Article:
Saturday, August 28, 2010
On June 22, 2010, the U.S. Interagency Council on Homelessness released the nation’s first comprehensive strategy to prevent and end homelessness: Opening Doors: The Federal Strategic Plan to Prevent and End Homelessness.
One of the objectives in the plan is to advance health and housing stability for youth exiting foster care and juvenile justice systems.
The Interagency Working Group on Youth Programs’ Solutions Desk for Helping Youth Transition will continue to publish best practices for homelessness prevention, rapid re-housing, and service provision for homeless youth.
Map My Community is a tool designed to assist in locating resources in your community to help you build and strengthen your youth program. It's a great way to brainstorm regarding building new partnerships, identify gaps in your community, and learn about existing resources, in order to avoid duplication of effort.
The Program Directory is a searchable database of evidence-based, federally-funded youth programs. You can search for programs by risk factor, protective factor, or keyword.
Thursday, August 26, 2010
The College Board has recently released its College Completion Agenda 2010 Progress Report.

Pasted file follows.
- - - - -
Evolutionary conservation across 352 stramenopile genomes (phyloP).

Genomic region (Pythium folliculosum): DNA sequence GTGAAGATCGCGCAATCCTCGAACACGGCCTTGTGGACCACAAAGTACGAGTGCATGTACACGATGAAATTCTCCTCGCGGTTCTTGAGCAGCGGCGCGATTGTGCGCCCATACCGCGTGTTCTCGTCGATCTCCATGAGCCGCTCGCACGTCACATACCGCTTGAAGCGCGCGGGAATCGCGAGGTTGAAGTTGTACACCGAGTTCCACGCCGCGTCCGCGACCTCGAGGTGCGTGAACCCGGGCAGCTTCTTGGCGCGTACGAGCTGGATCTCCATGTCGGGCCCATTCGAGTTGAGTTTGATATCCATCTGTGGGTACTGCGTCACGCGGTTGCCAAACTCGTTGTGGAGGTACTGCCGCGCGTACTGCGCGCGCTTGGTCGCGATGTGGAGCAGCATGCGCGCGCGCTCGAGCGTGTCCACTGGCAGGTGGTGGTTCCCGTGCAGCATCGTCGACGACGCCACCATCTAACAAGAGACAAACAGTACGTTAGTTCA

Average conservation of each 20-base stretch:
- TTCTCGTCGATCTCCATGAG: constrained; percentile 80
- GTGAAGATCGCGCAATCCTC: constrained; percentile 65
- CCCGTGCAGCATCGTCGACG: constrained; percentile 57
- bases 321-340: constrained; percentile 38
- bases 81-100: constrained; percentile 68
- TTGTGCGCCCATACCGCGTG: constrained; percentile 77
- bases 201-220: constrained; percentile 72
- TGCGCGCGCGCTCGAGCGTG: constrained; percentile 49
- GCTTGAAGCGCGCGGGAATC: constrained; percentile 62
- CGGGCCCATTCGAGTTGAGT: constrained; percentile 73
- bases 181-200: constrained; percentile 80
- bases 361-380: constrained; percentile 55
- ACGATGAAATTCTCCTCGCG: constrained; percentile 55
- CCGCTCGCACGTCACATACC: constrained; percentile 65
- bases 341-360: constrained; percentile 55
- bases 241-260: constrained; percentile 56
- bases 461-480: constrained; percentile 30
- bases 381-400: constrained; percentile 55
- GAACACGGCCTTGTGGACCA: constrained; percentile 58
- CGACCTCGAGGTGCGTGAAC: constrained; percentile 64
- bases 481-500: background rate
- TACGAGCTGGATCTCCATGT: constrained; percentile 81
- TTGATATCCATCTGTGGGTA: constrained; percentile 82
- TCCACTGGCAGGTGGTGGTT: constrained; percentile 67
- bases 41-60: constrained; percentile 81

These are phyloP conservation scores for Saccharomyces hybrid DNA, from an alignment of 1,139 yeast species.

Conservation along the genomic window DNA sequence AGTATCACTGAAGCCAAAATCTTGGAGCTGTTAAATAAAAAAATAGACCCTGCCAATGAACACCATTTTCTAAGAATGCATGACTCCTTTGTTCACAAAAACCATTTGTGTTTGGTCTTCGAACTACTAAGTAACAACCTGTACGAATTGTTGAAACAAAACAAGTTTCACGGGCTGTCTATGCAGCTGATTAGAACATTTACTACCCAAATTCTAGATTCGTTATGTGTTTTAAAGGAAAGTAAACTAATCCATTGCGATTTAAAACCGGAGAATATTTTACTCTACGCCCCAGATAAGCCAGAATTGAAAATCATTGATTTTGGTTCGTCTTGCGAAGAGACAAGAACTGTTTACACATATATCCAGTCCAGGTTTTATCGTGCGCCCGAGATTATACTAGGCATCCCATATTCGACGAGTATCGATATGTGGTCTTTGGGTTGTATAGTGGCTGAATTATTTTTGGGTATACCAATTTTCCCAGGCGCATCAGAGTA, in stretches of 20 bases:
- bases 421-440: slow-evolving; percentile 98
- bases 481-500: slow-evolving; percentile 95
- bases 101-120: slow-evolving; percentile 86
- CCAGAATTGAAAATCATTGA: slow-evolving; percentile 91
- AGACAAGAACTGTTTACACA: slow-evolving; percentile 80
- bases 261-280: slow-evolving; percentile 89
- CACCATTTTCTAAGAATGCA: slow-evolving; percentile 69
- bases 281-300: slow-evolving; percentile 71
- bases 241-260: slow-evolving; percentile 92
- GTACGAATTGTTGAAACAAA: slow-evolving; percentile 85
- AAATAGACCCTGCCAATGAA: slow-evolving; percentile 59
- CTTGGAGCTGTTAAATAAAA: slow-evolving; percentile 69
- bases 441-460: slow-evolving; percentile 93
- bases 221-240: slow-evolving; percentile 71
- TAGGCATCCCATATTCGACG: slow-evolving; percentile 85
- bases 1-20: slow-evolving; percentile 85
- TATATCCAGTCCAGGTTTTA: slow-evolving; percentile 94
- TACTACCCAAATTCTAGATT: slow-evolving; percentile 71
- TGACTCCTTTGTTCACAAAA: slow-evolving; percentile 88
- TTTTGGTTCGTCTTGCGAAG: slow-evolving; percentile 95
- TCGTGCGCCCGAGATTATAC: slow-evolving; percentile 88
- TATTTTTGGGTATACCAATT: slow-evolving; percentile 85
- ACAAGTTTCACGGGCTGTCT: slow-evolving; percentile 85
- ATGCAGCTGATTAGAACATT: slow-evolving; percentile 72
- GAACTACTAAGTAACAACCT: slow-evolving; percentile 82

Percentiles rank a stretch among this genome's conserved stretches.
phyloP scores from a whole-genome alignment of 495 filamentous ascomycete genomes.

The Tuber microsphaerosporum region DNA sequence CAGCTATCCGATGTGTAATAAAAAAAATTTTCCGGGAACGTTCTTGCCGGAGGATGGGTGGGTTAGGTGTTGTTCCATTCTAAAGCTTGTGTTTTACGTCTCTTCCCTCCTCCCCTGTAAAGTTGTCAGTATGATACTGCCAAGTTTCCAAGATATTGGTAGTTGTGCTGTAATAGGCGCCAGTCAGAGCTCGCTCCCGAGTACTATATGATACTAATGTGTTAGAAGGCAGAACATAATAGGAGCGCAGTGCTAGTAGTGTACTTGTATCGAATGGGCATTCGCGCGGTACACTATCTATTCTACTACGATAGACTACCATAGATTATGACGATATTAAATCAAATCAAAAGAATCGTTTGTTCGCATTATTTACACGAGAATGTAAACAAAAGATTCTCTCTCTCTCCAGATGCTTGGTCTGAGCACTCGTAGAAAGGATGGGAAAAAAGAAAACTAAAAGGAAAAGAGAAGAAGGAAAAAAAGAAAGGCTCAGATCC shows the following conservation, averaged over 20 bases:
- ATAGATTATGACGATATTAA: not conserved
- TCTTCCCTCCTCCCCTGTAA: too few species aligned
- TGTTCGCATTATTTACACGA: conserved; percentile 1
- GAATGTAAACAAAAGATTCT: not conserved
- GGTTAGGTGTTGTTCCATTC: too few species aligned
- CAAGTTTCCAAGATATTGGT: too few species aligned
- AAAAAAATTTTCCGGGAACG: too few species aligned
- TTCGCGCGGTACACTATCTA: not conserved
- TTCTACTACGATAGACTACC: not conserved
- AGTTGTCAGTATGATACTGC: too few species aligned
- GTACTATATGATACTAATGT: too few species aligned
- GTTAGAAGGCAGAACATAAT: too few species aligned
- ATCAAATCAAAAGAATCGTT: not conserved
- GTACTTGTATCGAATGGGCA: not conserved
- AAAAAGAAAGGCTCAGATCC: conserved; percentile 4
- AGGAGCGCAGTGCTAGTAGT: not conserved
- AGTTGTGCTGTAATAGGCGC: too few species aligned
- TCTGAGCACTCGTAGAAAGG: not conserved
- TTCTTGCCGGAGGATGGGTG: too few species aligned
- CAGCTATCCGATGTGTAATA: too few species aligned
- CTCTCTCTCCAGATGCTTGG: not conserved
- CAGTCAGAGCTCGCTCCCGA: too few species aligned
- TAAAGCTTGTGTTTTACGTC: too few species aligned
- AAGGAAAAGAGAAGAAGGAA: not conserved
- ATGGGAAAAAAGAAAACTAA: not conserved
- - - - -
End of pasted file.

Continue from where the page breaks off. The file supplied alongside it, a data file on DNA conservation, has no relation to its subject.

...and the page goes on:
The 2008 report Coming to Our Senses: Education and the American Future by the Commission on Access, Admissions and Success in Higher Education revealed that the number of students who completed college and high school in the United States had dropped dramatically,
In response, a set of 10 recommendations were made, in order to help boost the graduation rate.
Additionally, the State Policy Guide created by the College Board and National Conference of State Legislatures. This resource includes a variety of recommendations, including the College Completion Agenda.
The commission’s goal, to achieve a rate of 55 percent of young adults receiving a postsecondary credential by 2025, will continue to be measured on a regular basis.
The Ohio Workforce Coalition has been working over the past year on a public policy platform, with the goal of:
- Reducing barriers for adults pursuing education and training.